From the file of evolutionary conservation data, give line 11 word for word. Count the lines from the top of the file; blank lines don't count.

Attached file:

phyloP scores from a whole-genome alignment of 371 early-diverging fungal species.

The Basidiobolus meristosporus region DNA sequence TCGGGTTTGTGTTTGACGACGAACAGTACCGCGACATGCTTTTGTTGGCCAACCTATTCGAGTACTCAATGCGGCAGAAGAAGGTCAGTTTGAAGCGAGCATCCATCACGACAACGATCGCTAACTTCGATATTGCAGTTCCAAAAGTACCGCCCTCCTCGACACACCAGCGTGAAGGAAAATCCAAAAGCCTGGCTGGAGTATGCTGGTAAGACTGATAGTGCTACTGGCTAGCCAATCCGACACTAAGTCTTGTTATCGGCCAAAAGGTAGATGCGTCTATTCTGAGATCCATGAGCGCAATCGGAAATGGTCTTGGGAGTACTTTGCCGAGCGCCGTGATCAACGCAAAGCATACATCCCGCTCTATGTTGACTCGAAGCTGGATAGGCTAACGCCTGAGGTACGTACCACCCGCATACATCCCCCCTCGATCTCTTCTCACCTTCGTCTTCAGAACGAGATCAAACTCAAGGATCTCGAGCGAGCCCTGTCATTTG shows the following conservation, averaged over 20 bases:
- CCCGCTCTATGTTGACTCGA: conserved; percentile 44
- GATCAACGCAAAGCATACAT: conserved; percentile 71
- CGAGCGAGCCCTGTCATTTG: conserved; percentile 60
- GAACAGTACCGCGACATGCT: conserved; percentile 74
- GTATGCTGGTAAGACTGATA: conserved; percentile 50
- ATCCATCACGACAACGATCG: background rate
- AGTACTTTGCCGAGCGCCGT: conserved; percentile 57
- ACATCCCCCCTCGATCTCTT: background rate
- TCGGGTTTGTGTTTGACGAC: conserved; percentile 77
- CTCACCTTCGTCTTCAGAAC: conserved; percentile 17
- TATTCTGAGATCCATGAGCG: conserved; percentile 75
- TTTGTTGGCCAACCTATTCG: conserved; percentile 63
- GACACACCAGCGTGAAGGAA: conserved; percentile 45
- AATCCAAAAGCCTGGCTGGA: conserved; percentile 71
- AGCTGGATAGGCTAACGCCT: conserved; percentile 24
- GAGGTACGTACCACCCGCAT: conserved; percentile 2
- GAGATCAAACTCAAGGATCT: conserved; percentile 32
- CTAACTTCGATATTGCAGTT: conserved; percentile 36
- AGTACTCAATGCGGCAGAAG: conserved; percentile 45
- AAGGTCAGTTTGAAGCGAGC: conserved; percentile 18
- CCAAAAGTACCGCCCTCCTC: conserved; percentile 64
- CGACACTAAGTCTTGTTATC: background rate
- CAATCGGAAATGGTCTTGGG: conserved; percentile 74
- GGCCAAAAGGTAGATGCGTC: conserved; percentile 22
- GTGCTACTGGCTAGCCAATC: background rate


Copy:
- TCGGGTTTGTGTTTGACGAC: conserved; percentile 77